Of the other side of the gap, the interns and newly-minted aspiring professionals a half-generation younger than me, Sir Ken Robinson had this to say at a talk at Columbia College in December:

"I was saying to some student earlier today, when my daughter is online, she has maybe eight windows open. She’s instant messaging people, her cell phone is constantly ringing, she’s downloading music and the television's on in the background. I don’t think she’s doing any homework but she’s got an empire, I can assure you. But when I’m online I have one window open. And I’m thrilled with myself. 'Look! It’s my window. I’ve opened it myself!' These kids are living in a different state-hood. They are digital natives. They live in a different world. In many respects they communicate differently, their minds work differently. They run at a different pace. They think at multiple levels. It’s hard sometimes to even grasp the nature of this shift. I think this is one of the great levers into the future."

So yes, Kris, you are correct, an organization that can't adapt to evolutionary shifts in technology is doomed to extinction. I appreciated how Catey Sullivan and Sylvia Ewing addressed the questioner, but didn't concede ground on this point.

E-literacy is absolutely vital in virtually all aspects of professional life in 2009, and those who refuse to adapt (because it is a failure of will, not ability) will, and should, be left behind.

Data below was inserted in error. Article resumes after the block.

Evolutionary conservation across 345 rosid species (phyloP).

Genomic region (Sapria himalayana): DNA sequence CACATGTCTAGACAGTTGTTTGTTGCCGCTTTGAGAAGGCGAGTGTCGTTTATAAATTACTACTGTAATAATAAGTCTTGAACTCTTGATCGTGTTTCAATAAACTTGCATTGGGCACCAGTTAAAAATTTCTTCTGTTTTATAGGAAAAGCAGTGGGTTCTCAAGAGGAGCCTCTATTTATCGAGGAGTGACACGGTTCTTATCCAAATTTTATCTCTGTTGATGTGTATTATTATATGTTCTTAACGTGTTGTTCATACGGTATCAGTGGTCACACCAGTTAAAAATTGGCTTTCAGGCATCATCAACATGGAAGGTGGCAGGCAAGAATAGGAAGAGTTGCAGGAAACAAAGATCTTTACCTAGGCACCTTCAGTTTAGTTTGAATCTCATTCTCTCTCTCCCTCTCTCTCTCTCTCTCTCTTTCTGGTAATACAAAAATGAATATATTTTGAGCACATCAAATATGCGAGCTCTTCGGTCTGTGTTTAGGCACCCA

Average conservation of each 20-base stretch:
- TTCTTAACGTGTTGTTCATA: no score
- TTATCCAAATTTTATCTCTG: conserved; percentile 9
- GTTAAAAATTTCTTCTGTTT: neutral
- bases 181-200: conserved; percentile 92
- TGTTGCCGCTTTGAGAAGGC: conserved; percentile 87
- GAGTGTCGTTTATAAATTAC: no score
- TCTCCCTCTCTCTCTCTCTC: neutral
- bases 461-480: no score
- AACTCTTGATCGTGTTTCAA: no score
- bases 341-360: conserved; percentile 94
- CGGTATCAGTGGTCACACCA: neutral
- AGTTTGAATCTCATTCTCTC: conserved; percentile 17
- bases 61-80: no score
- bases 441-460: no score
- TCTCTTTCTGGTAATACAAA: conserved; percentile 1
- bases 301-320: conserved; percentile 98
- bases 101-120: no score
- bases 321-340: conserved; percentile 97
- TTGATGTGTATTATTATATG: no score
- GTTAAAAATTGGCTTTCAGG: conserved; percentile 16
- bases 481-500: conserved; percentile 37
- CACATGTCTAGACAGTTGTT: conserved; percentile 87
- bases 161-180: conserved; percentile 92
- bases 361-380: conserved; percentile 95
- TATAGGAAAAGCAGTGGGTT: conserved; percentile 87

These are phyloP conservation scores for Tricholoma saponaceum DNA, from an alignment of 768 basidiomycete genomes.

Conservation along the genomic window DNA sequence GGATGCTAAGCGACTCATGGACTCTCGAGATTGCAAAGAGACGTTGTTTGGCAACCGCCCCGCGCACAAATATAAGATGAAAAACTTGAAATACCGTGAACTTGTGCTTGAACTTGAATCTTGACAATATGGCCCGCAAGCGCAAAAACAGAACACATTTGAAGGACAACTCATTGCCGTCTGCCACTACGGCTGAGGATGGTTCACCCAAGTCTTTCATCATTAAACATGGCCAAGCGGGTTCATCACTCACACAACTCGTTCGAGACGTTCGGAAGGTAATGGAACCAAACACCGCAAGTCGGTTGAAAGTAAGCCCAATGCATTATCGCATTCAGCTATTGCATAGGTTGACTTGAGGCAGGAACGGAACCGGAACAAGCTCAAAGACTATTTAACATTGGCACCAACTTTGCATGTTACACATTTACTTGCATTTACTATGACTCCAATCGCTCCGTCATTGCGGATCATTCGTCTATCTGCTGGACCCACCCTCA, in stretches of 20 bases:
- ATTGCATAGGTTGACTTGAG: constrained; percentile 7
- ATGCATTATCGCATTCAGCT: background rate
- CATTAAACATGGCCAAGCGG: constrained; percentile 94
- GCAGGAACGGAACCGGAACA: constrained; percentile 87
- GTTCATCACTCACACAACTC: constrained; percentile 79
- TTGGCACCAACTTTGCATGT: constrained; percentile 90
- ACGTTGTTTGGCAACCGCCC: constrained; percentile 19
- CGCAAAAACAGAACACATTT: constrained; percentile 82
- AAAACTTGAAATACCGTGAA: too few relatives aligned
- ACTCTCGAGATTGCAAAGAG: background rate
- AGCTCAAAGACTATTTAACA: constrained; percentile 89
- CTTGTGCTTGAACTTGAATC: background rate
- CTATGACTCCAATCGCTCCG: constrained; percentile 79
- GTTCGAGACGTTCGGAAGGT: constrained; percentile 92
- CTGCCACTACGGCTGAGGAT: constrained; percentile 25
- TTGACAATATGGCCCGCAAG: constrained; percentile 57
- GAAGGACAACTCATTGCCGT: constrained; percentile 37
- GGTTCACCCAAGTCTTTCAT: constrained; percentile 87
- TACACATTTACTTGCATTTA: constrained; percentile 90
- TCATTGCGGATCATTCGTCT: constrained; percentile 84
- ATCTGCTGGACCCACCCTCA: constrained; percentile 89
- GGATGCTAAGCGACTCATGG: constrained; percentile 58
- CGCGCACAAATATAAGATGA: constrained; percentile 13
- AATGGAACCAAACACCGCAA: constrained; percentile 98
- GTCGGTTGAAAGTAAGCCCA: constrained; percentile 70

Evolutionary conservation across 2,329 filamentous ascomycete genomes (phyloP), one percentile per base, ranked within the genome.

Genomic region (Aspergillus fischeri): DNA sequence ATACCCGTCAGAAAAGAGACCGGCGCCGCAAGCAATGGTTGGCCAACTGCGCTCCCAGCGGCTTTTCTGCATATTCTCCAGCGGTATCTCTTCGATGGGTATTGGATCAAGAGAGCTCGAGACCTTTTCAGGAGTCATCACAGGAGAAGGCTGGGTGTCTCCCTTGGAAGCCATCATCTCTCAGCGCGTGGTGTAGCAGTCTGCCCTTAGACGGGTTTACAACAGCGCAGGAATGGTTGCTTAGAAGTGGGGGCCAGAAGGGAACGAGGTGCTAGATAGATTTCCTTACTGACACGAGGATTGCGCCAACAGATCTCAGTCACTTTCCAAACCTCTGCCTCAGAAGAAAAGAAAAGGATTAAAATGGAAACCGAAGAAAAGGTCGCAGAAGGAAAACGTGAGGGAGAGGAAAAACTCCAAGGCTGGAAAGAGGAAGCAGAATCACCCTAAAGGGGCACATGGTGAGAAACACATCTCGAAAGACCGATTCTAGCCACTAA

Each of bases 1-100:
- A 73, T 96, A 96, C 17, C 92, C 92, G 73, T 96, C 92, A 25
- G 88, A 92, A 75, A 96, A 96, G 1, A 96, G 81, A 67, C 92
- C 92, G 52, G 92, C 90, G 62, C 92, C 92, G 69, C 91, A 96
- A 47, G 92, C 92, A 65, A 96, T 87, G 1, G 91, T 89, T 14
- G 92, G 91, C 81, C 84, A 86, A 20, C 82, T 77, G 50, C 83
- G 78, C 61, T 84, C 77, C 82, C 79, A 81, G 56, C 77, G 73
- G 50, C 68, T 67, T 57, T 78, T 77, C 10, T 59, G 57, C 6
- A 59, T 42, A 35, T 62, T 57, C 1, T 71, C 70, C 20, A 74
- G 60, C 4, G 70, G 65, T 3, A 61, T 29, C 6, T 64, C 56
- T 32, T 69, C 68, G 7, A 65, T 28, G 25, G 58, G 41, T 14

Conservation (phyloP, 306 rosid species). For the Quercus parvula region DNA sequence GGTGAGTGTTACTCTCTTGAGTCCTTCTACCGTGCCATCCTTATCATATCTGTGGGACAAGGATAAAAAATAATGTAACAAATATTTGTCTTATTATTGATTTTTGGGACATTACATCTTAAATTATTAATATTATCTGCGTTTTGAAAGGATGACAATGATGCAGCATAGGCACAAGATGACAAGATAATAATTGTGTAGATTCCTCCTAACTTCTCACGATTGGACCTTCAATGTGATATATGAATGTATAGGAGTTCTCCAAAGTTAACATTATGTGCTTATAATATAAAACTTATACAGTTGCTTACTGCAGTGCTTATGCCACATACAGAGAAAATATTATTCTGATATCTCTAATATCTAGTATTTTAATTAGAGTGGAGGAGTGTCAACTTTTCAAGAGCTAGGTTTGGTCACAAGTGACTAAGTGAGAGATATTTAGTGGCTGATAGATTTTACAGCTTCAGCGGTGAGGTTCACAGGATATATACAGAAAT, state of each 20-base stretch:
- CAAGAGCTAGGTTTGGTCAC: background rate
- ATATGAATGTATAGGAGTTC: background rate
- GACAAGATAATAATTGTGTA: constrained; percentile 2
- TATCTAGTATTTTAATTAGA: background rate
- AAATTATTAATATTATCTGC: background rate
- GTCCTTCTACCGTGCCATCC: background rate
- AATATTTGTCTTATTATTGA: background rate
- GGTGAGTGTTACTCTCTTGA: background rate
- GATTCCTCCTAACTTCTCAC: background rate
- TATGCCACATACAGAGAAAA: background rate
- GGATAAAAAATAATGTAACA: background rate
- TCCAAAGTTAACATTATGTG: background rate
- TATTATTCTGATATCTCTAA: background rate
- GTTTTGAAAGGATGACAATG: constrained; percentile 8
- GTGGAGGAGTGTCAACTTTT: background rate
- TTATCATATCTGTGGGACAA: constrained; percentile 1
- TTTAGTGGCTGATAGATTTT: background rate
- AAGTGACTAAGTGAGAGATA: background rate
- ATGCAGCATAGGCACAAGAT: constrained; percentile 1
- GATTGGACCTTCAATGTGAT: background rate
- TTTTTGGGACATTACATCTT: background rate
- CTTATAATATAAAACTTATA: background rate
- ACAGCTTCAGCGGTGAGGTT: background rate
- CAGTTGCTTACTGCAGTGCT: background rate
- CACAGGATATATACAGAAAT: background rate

Do you know if transcripts were taken/will be available?

Bummed I couldn't make it.


Oh my god yes! There's nothing quite like the sensation of patiently explaining (repeatedly) to someone who makes four times your salary how to attach a file to an email in Outlook.

Kris Vire

Tony, it was recorded by WBEZ for their Chicago Amplified archive. Not sure how long it will take to go up there.

Heather Clark

Wow... An audience with 90% not online. I wonder how they arrived at that number, obviously survey monkey was not used to ask their audience.

I continue to be struck by the blinder's approach many theater companies are using in response to the shrinking of print media and changing marketing world.

Reading Don Hall's blog just underlined that point. The Tribune and Sun-Times are faced with shrinking word counts and are doing their best to continue running content that is interesting to their audience - not dictated by the numerous press releases they receive from companies hoping to get some free marketing support. I've found that I learn a lot just from talking to my regular ticket buyers in the lobby before and after the show. Figure out how they found your company and leverage that into a marketing campaign that adds new audience members with similar interests.

Joseph Fosco

The technological and cultural shifts which are now dramatically impacting media are impacting every type of organization. Theatre and the arts are not exempt. Media is just taking some of the most dramatic and obvious hits right now.

It is not possible to continue doing the same thing you have always done and just attempt to move it to the web. What is occurring is an entirely different way of thinking - as the above quote from Sir Ken Robinson describes.

As I have stated elsewhere, arts organizations that are unwilling to make changes of the magnitude that are being demanded of the media will see their relevance decline and even their eventual collapse.


Cool. Thanks for the heads up Kris.

ps. Good luck getting to print tonight. That sounds like a herculean feat, even in comparison to putting out a weekly in general.

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  • Kris Vire
    I write about theater for Time Out Chicago. I write more about it here.